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"...public opinion deserves to be respected as well as despised" G.W.F. Hegel, 'Philosophy of Right'

Sally Young on media repetition « Previous | |Next »
April 15, 2007

Sally Young, a senior lecturer in media and communications at the University of Melbourne, has an op-ed in The Age, that addresses the way that the press gallery in Australia acts as "a pack" in that it writes the same stories, using the same angles, and then reporting on one another. It's a loop.

Young's argument is that this repetition is due to the media having to rely on the same pool of material, and describes how the media coverage of federal politics in Australia now often follows a set pattern.

John Howard does a radio interview in the morning. Footage of the interview is then edited into sound bites, which are used on television news that night. The next day's newspapers also regurgitate quotes from the interview because journalists will have been supplied with the transcript but probably won't have had an opportunity to question the Prime Minister directly. They may have tried to put follow-up questions to press secretaries but these are often brushed off, with media minders directing the journalist back to the transcript.

Young, who wrote The Persuaders: Inside the hidden machine of political advertising, describes this pattern as part of the government's strategy to muzzle the media, in that as Australian journalists are less able to get an interview, they must turn to the material they receive in abundance — interview transcripts and press releases supplied by politicians and their media minders. So the Press gallery has to deal with the spin on an issue.

Young, who is associated with the Southern Review, argues that relying on interview transcripts for news reporting is problematic, as John Howard repeats one line, with only minor variations, over and over, regardless of the question being asked and even when no question had been asked at all. It is what media advisers call staying on message.This is how politicians have limited and controlled media access, and it has had a major impact on how Australian politics is reported.

I concur with Young's argument. Where to now? Well the Press Gallery could do more than 'report' the political spin. They could analyze the issue and do a bit of research on the issue. That would be helpful to citizens. The problem is that many just report on the fluff because they do not know much about the policy issue, nor are they interested in it. They could also analyse the spin, and its erosion of democracy.Or they could critique the 'way we are living in a PR state characterised by an army of media advisers and the siphoning of public money into polling, marketing, advertising and media monitoring'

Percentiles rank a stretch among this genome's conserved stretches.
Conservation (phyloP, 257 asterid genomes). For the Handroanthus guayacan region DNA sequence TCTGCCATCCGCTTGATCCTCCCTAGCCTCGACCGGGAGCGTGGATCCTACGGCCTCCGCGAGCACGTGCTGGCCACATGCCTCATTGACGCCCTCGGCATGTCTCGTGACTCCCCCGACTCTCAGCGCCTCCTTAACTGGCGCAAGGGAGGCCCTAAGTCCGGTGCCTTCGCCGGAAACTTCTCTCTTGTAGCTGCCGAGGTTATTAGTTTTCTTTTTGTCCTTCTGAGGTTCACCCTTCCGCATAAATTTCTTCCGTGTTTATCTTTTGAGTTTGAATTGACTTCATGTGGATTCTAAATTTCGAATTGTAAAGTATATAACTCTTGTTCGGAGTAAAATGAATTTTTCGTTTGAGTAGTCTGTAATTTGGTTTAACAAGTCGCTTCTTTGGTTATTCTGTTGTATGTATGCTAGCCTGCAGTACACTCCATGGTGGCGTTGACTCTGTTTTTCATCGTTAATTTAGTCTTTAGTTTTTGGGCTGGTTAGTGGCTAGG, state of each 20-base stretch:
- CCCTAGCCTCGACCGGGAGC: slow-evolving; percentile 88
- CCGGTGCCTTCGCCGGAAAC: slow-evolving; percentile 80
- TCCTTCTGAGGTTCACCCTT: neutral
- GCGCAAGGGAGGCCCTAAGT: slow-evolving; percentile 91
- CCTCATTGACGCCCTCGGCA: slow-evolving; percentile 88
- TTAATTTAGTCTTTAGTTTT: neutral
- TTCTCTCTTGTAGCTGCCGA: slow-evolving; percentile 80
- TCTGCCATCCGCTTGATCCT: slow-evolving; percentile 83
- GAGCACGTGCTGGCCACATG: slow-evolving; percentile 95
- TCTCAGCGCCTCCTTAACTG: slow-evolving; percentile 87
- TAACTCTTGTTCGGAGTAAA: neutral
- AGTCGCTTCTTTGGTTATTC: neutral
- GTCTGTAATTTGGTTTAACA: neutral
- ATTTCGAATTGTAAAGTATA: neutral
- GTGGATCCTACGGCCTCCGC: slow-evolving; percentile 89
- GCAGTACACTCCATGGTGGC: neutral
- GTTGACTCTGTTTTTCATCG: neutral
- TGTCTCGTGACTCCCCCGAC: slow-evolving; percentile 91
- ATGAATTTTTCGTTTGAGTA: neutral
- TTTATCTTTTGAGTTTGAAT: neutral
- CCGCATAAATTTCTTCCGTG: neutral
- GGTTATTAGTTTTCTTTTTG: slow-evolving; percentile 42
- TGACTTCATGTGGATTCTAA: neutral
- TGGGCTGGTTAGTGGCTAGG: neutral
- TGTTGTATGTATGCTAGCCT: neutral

Isn't that what journalists have been trained to do in their media and communication courses?

| Posted by Gary Sauer-Thompson at 7:30 AM | | Comments (2)


Another flaw in our so called "democratic" processes. Very good Sally Young; but other than refusing to fall for this political propaganda routine and not publishing their cant what do you propose?
It is extremely difficult to get alternative views into the press at any time - the owners (love the origins of that word) have their own views. So the "mainstream" politics appear to many as the norm. And the "norm" is terrible.

I haven't read Sally Young's book; nor have I found anything about her media courses online. So I am not sure what she proposes to counter the growth of spin doctors industry used by politicians to tinkering with our perceptions of issues.

Young concludes her Persauders book by arguing that there is a need for urgent reforms, and she outlines them in her final chapter.This review of Young's Persuaders book states:

Rather than reiterating political advertising's damaging effects, it is refreshing to see Young act on her own call to arms — 'don't get cynical or disillusioned, get mad and do something about it'. (p 5) Young thus offers her own solutions. These eighteen concise recommendations are well reasoned and workable.

I haven't been able to find the recommendations online.

I would have thought that the huge growth in Internet use would begin to change things.